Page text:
From the Editor

I’m probably biased, but it’s my experience that Alaskans have very grounded conversations about energy. We won’t dive into a new energy technology unless we check the temperature of the pool or the chlorine content in the water—and, wait, is something living in there? We know that any transition from one energy source to another requires engineering services, construction labor and materials, transportation solutions, maintenance training, funding (probably from more than one source), community buy-in, and the understanding that a change in energy generation may bring a change—positive or negative—in jobs or economic activity. None of Alaska’s rural communities are pursuing solar, hydroelectric, geothermal, biomass, or wind power systems because they’re trendy. They have multiple goals to address, including the reliability of the energy source, the cost to the community, and how energy generation affects their people and their environment.

That thinking isn’t restricted to rural communities. Along the Railbelt, Alaskans are looking at all energy options to find what works best and when. All energy sources have pros and cons, and what Alaskans find in urban and Bush communities is that the best solution often is a combination of hydrocarbons and renewable energy sources.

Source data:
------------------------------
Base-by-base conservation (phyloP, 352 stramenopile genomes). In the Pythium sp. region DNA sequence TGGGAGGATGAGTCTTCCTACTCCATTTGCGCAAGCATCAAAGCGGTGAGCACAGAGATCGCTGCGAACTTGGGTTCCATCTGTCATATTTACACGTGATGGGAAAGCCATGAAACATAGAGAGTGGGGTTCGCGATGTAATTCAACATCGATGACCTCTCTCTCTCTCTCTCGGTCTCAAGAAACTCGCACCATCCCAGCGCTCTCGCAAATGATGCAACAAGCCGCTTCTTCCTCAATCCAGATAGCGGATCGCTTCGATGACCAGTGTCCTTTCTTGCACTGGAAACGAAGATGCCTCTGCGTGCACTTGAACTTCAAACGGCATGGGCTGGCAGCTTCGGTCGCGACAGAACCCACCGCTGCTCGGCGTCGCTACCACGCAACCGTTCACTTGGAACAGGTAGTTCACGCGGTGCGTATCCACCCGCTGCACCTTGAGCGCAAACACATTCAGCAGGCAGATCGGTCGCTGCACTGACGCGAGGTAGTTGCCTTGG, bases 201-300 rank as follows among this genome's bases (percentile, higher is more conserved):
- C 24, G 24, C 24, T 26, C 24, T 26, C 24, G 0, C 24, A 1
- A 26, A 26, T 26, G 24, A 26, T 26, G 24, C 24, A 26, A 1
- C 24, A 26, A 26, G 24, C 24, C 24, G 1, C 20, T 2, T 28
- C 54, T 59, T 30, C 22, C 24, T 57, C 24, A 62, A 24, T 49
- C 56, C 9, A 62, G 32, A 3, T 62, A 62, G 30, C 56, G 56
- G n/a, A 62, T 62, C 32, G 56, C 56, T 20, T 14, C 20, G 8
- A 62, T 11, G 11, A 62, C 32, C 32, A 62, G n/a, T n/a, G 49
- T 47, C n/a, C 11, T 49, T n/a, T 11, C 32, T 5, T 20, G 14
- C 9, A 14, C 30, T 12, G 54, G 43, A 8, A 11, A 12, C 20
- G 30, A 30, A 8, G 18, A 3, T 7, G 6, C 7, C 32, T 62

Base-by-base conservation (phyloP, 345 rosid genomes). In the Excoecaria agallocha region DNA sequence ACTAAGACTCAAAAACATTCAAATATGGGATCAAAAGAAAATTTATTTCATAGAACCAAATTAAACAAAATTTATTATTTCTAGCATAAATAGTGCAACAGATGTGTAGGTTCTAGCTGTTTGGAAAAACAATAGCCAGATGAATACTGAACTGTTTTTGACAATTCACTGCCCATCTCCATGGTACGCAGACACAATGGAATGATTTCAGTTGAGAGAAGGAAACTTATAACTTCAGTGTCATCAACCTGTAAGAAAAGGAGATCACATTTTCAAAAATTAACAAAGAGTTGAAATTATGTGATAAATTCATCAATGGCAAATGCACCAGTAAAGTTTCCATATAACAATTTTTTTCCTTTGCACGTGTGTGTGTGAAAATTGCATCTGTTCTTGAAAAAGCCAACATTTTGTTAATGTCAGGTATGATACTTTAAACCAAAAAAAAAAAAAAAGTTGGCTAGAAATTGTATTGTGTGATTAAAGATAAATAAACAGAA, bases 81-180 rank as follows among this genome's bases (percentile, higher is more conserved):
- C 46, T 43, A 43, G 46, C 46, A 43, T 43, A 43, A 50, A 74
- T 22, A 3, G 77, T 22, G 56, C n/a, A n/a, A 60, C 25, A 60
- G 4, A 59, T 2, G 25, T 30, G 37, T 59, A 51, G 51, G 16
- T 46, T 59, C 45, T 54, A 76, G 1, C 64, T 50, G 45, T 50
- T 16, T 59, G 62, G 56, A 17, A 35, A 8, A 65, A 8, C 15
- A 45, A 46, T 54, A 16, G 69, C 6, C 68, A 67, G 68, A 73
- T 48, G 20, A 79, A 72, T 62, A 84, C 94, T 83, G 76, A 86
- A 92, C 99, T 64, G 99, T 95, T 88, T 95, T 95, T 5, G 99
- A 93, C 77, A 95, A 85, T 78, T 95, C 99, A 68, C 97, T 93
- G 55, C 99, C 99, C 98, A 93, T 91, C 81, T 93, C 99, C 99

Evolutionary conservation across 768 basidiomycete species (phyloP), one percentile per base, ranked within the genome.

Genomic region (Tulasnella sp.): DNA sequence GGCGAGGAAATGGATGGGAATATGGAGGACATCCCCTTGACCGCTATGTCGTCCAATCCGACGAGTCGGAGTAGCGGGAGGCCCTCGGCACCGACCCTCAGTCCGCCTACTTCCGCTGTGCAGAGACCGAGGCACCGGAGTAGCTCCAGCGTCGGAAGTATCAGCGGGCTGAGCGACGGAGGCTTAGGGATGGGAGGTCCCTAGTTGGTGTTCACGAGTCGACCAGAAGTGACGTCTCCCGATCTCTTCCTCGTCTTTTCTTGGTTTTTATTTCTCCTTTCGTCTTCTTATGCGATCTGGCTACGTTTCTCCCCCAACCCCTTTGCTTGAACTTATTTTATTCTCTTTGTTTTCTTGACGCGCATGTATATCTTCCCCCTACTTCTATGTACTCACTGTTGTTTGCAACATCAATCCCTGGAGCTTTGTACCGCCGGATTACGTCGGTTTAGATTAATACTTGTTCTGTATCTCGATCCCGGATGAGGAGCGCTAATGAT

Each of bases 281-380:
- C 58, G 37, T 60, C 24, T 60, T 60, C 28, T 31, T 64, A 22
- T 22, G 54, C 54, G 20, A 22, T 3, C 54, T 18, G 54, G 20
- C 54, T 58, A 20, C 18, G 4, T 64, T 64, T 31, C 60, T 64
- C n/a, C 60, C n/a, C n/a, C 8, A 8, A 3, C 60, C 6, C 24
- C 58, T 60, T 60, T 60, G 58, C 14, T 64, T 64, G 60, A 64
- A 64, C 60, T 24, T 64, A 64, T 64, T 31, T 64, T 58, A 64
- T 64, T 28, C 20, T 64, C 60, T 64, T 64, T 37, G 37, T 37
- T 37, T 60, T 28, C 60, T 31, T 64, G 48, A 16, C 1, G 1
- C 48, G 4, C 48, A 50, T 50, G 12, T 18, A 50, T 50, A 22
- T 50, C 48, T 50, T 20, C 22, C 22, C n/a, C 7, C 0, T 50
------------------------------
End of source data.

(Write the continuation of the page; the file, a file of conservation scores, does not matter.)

This idea is exemplified by the Alaska Sustainable Energy Conference, taking place at the end of this month. The sponsor list for the conference includes many of the state’s energy utilities, agencies, and producers—including Usibelli Coal Mine, Hilcorp Alaska, the Alaska Oil & Gas Association, and the Alaska Gasline Development Corporation. Alaska’s oil, gas, and coal providers are investing in conversations about a sustainable future—as they should. Natural resource extractors are and should be held to high social and environmental safety standards. And since Alaska’s energy future includes hydrocarbons, even as it adopts other energy sources, those companies’ involvement in conversations about that future is critical.

May has historically been our oil and gas issue, but it’s evolving into an energy issue, which I find exciting. Alaska was built on energy and continues to be an energy testing ground and innovator. With potential geothermal and micronuclear projects on the horizon, Alaska is dipping its feet into every energy pool, testing the waters and exploring the potential of their depths. We’re highly qualified to do it.

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Tasha Anderson
Managing Editor, Alaska Business